Brewery Business Plan: Getting Started
Beginning a brewery often starts as an idea between friends, the lifelong goal of a homebrewer, or a business venture that a longtime brewer that is ready to start on their own. In all these scenarios, the common thread is passion for beer and a spirit for entrepreneurism. Starting with a strong business plan is the first step to seeing those dreams come true.
What We’ll Cover in This Piece:
Why a Brewery Business Plan is Important
A business plan is not a checklist or a fill-in-the-blank activity, it is a living, breathing document that will evolve throughout the life of your brewery. Most importantly, if your new brewery requires investors or start-up capital, you will need a business plan that includes growth and revenue projections along with compelling overall market analysis. Potential investors want to see that you have thought through challenges, understand your market, and are poised to be profitable.
Developing a business plan also brings critical flaws to the surface and allows you to address them. Even in a perfect situation, there are always hurdles. Your business plan can help you adjust your approach.
The prospect of starting a new brewery is exhilarating and it’s easy to jump right into the fun stuff—the name, logo, labels, beer styles, etc. However, the first place you should start is with research, research, research. Some initial questions you’ll need to answer:
- Will the market resonate with my name?
- Is it already in use?
- What are the zoning restrictions and requirements for my target location?
- How much equipment do I need to purchase in the beginning?
These are just a few examples of some very early hurdles brewery start-ups face. There are countless questions to tackle, but developing a cohesive business plan based on research will lead you to these answers.
“For us, our brand concept was a bit different. We made ‘resurrections’ a core pillar in our brewery’s differentiator,” says Ben Butler, Founder of Top Hat, a craft beer branding agency, and Necromancer, a craft brewery in Pittsburgh that opened this past March. “ Not knowing how the market would react to that, we leaned more on the conservative side to start. We got equipment that would give us the volume to make enough to keep the doors open, but didn't go big enough that we'd be sitting on tons of stockpiles if something didn't go as planned.”
Butler says writing a good business plan helped him explore these different scenarios and ultimately choose the one that was best for his new brewery.
Elements of a Good Brewery Business Plan
There are thousands of templates on the internet to start a good business plan. Even in your desktop software office suites like Word and Excel, there are step-by-step guides. But for a brewery startup, look for a template that focuses on a retail business.
Beyond generic templates, here are a few helpful tips and tricks.
Even though this is the first section of your business plan, you will fill it out last. Because here you are summarizing the entire business plan. You need to think through each section and once you’re done use this executive summary to catch one’s eye -- someone like a group of investors or members at a bank. Focus on your unique opportunity, concept, and competitive advantage. What makes your brewery attractive to the market? Here you’ll also include an operational plan summary and detailed financial analysis, specifically if you are looking to raise funds for the brewery.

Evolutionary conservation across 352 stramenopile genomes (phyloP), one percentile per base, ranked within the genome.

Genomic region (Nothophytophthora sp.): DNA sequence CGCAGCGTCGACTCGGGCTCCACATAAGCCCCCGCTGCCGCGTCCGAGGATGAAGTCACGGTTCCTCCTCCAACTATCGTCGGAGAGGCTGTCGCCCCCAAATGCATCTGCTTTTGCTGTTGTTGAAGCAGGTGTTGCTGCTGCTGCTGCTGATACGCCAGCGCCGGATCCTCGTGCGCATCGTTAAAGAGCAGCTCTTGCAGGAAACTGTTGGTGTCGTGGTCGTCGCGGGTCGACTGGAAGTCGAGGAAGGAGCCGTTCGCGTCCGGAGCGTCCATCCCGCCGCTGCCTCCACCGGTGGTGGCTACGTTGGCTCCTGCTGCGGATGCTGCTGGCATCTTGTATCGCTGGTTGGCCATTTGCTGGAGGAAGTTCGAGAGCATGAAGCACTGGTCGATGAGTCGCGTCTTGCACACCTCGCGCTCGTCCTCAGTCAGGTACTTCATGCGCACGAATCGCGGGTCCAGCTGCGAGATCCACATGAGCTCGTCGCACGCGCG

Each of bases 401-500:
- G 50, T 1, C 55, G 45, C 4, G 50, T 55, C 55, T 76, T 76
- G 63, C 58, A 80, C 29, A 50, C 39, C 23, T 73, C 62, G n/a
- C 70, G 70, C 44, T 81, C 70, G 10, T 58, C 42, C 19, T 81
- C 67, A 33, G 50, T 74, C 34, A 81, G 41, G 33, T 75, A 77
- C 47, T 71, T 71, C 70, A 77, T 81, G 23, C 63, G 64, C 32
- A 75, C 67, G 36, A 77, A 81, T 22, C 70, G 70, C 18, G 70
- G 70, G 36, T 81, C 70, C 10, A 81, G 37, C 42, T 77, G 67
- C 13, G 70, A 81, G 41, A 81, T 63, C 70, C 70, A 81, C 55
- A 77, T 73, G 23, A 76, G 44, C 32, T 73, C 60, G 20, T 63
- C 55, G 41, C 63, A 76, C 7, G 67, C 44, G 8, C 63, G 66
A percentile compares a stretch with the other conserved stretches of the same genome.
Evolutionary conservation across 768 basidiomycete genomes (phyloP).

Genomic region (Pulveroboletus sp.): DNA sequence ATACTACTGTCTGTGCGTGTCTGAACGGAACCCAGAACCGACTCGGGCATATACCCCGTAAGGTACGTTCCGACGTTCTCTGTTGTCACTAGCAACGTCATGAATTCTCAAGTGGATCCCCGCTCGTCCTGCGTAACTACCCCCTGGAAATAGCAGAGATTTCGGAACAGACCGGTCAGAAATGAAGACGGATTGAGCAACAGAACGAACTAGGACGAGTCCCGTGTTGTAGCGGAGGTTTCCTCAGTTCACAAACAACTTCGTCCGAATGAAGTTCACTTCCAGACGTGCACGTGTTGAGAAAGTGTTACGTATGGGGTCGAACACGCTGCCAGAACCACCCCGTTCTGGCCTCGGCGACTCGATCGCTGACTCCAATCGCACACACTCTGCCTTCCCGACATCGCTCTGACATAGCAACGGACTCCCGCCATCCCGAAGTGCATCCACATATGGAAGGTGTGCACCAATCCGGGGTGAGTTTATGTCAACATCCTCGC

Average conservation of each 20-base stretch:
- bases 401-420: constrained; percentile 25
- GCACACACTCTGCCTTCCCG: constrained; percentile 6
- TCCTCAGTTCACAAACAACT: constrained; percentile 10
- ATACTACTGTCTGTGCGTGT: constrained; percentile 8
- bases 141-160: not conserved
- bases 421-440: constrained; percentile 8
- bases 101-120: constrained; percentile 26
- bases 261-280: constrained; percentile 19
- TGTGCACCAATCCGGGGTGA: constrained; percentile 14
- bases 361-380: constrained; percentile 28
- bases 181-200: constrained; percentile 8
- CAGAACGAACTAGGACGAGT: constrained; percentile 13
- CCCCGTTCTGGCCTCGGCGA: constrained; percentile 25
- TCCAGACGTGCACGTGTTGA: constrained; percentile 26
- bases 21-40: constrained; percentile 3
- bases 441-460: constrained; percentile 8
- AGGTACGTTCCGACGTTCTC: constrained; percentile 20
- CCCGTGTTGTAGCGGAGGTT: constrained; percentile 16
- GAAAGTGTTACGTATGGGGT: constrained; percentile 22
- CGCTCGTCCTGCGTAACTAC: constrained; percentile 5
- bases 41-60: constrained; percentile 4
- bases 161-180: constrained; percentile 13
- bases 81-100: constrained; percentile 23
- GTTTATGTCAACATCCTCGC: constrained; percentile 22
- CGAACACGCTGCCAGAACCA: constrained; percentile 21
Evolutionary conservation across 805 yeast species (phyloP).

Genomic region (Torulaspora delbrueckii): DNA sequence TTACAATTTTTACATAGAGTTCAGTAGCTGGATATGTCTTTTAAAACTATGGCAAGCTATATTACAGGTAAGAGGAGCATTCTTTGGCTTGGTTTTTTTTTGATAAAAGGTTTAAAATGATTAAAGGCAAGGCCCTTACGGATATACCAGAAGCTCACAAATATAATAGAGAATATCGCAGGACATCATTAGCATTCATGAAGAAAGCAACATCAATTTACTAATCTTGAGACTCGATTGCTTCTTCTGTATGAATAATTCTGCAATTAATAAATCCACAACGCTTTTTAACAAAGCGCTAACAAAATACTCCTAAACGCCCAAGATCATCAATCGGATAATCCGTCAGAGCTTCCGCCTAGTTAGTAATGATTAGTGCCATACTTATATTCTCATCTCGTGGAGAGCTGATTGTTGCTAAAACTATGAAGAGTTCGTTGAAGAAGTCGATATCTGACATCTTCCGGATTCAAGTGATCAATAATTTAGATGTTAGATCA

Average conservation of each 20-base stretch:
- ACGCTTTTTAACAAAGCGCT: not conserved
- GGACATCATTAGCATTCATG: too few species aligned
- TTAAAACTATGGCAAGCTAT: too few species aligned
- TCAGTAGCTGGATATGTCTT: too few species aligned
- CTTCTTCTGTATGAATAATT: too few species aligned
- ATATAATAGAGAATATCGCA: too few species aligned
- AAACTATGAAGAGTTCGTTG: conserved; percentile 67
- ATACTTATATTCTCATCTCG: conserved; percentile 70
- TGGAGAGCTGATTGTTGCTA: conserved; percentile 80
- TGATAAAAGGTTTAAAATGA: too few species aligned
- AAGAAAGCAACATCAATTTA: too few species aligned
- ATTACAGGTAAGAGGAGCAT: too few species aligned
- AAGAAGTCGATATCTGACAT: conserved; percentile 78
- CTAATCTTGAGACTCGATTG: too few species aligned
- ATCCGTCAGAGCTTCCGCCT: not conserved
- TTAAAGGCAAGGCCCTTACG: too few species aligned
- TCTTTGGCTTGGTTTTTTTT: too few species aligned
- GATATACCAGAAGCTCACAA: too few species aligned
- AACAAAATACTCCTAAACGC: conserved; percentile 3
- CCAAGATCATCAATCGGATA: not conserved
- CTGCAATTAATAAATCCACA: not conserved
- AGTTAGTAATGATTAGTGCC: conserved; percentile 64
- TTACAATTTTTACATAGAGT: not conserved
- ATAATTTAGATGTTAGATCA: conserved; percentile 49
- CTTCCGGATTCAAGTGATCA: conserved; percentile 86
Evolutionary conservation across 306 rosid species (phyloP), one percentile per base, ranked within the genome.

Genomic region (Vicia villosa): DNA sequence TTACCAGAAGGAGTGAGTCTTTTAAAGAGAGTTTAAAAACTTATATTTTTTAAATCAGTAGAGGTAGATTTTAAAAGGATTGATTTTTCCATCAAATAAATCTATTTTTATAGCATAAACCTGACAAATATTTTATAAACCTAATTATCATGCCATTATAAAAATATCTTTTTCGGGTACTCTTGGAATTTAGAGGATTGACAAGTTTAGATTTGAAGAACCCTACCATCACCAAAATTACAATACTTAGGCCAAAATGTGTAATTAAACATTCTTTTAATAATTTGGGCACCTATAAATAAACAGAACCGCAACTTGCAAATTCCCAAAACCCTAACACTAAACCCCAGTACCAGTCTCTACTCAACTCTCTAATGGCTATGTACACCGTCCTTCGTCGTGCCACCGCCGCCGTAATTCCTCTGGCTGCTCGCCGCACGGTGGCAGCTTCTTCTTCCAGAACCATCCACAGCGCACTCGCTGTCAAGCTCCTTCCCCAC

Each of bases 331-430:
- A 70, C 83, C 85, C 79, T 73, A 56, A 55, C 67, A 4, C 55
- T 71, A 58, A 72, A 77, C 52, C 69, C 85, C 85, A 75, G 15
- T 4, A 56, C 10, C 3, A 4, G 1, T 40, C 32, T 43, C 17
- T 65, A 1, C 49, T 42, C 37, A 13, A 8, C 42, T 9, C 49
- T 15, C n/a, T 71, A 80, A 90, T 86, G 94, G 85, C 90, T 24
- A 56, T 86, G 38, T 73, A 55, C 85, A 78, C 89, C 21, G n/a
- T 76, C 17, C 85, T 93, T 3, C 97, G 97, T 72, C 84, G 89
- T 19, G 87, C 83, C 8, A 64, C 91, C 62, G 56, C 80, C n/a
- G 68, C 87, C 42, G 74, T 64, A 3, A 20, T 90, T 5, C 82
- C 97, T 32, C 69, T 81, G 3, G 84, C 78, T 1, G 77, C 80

This section contains all the basic information about your brewery including the legal name, doing business as (DBA), and legal structure. Crafting your vision, mission, and core business values is the first step in defining what makes your brewery unique. Ultimately, answering these questions will help you determine other important elements such as the branding, logo, and labels of your brewery.
Business (Product) Description
Typically, this section contains most of the nuts and bolts of your brewery: Location, size, product offerings, etc. However, one segment that tends to be overlooked is a deeper focus on your business's mission, vision, and core values. In today’s social climate, it is essential for a new brewery to understand and be a part of the broader cultural conversation.
According to Julia Herz, formerly with the Brewers Association and now Founder and CEO of HerzMuses Enterprises, a company on a mission to help small businesses and nonprofit organizations, it’s important to clearly define your brewery’s place in the greater community. “Generally, craft breweries have come of age using their craft beer as a cause for other causes. This aligns with current cultural patterns from many consumers,” says Herz. “Despite the trends, many breweries have not been aligned with effective ways to reach and attain diverse employees nor have slam dunked safety and sustainability programs. Craft breweries should focus on supporting their surrounding communities, which they excel at, and using their small businesses as a catalyst for change by lifting and advancing all walks of employees and customers,”
In 2018, as reported in Forbes and according to the2018 Conscious Consumer Spending Index, 59 percent of people bought goods or services from a company they considered socially responsible, and 32 percent of Americans plan to spend even more in the future year with companies that align with their social values.
Focusing on diversity and inclusion at this early stage in business planning will position your brewery to be a leader in the community, helping to attract culturally conscious customers and even talented employees. “This approach can be incorporated in the brewer brand by stating their intentions to be leaders and walking the walk. Today, we are clearly in a refreshing reckoning, and businesses that do not lead the conversation will be forced to follow,” says Herz. “On the diversity front, we each have room to: identify and address the unconscious bias that may exist within yourself and your team; give people an anchor they can relate to by hiring a diverse staff set and attracting various customers; making sure everyone feels invited and welcome at your brewery; and making sure everyone has a comparable experience.”
Understanding your market demographics, size, and buying trends is paramount to developing a profitable business. Yes, it’s more research. But, overlooking the market and competitive landscape leads to common pitfalls in planning, and ultimately your brewery’s success.